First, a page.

“I want to be a defense minister!” said one young girl confidently as she raised her hand. I was meeting students from Aminiya School to talk about my journey as a female leader to mark International Women’s Day in 2016, and had asked them what they wanted to be when they grew up. At her age, I would have never thought about becoming a defense minister.
Three years later, I was reminded of the girl when Maldives appointed its first female defense minister, and its 32 percent female cabinet. This was a historic moment for the country, and an important lesson for the rest of the world. Data shows that only 10 countries have achieved between 30 to 35 percent female representation in ministerial positions, and currently only Bangladesh and India have a female defense minister in the region. I wonder if this appointment has further encouraged that young girl to pursue her career ambitions.
The Maldives’s 2016 Household and Income Survey shows that out of all employed at managerial and decision making level, only 19.5 percent are women. This gap widens further when we look at the political sphere with a mere six percent at the local council and five percent the parliamentary level. Even after two electoral cycles this percentage hasn’t changed significantly.
During my time here, I have met many young girls and women talking passionately about their community projects and visions for their islands. If you look at political party rallies, half of them are female and many of them are the hidden figures behind election victories. Given this, we must accept that there are barriers preventing women from being represented at the decision-making level.
Why does the world need more women involved? The evidence is strong: gender equality and women’s political participation brings a positive impact on a country’s development and its peoples. They support socio-economic stability by supporting women’s economic empowerment and promote sustainable development by creating non-discriminatory legislation and prioritizing social services and welfare.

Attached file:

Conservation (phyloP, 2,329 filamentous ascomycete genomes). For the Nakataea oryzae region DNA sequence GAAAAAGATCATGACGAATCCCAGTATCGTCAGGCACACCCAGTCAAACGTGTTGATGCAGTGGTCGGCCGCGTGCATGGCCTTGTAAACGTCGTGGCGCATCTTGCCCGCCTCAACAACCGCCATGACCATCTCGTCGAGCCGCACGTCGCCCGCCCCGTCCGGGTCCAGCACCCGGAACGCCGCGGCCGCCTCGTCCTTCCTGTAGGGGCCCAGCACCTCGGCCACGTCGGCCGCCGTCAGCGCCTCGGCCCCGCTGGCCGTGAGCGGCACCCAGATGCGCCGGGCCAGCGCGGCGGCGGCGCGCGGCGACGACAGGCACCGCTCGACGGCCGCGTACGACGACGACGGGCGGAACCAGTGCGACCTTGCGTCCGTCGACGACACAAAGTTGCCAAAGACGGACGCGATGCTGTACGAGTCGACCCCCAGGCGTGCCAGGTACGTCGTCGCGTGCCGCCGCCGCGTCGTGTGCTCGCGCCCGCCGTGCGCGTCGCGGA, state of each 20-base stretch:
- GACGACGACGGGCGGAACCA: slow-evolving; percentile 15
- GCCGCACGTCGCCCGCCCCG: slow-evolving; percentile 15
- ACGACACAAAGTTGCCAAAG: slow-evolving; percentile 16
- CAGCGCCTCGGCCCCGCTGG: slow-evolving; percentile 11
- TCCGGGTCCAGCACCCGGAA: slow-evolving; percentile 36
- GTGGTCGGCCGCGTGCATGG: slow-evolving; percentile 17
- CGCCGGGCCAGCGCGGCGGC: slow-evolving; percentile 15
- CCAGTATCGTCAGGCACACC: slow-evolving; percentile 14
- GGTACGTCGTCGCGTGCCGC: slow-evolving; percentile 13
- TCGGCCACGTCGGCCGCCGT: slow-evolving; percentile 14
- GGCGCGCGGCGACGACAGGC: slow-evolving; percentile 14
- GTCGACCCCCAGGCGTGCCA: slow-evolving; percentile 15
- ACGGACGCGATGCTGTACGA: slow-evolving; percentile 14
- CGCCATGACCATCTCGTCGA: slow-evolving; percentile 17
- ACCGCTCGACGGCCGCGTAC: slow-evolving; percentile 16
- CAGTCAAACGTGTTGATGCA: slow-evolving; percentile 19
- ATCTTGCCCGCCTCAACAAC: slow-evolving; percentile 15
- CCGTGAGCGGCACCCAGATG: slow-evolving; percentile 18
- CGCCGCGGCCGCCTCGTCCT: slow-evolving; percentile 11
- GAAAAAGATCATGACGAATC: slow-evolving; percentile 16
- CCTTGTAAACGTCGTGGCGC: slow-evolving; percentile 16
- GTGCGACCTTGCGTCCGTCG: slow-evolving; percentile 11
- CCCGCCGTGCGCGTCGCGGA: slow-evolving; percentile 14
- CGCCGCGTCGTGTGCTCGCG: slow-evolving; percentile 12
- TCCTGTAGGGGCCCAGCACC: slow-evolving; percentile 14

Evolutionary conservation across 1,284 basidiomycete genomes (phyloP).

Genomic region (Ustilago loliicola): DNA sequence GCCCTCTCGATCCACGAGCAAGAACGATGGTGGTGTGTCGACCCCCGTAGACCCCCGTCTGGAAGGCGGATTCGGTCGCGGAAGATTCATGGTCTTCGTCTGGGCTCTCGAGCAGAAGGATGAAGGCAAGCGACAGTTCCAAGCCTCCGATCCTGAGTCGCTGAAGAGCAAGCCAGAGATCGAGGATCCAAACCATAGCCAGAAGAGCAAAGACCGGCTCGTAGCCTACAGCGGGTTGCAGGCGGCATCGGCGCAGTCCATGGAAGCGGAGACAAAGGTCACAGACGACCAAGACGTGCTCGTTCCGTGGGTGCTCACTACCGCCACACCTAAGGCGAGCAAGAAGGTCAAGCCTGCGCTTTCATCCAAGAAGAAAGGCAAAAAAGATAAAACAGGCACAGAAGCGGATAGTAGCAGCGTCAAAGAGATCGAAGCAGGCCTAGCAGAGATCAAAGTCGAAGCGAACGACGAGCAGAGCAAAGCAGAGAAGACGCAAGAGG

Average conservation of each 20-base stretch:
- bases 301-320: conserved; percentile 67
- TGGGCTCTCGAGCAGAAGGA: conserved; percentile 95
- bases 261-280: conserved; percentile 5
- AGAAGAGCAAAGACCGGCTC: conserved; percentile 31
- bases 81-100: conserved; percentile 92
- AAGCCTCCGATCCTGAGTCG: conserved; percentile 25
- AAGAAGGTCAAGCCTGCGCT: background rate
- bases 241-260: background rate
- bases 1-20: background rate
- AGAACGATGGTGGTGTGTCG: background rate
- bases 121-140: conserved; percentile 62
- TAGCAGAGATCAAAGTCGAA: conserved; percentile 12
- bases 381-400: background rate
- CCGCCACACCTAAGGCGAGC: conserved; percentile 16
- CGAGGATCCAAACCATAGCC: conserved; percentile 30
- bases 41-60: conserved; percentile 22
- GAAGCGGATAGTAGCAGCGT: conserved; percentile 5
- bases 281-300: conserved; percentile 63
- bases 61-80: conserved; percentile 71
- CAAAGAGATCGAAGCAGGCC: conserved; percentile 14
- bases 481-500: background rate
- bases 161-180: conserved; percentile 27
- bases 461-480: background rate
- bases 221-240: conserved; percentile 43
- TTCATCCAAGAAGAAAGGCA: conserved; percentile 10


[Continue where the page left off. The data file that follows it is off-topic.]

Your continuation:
So how can we level the playing field for women? Quotas can be one critical mechanism that can help women to overcome the hurdle of getting into elected office. There are those mandated by a country’s constitution and/or legislation, others are political party quotas. Rwanda is taking the world lead with 61 percent elected female MPs, exceeding its 30 percent quota. In Afghanistan, quotas at the local council level led to increased women’s participation in community engagement and economic activities. Closer to home, in India, quotas led to a better response to crimes against women, and improvement in children’s nutrition and education.
Maldives is at a critical juncture. At the official Women’s Day function yesterday, the president announced a quota for women as part of the Decentralisation Act amendments. After many attempts over the years to include a quota system, this is a rare opportunity for Members of Parliament to make history and bring women leaders to the same table.
In four weeks’ time, Maldivians will go to their polling stations to choose their Members of Parliament. Have you decided which candidate will best represent your everyday struggles? Which candidate is speaking out against domestic violence and sexual harassment? Use this opportunity to ask your candidates what actions they will take to mainstream gender into legislation, and what measures they will take to empower young girls and women. Remember only nine percent of the candidates are female. Be the vote that pushes us beyond the five percent mark this time.
This year, I am proud to say that globally UNDP has achieved gender parity at its top tiers, showcasing the firm commitment of the United Nations towards gender equality and the Sustainable Development Goals. In 2018, the most senior management group at the UN also achieved gender parity, a first in its 72 years of service.
Women must have full participation in the decision-making process if we want genuine and lasting development. Men and women must work together. Be bold and introduce initiatives that will help in building and sustaining a strong, vibrant country with the strength, talents and skills of women. Let’s be the generation that breaks the glass ceiling for young girls and women around the world.
Shoko Noda is the UN Resident Coordinator and UNDP Resident Representative in the Maldives.
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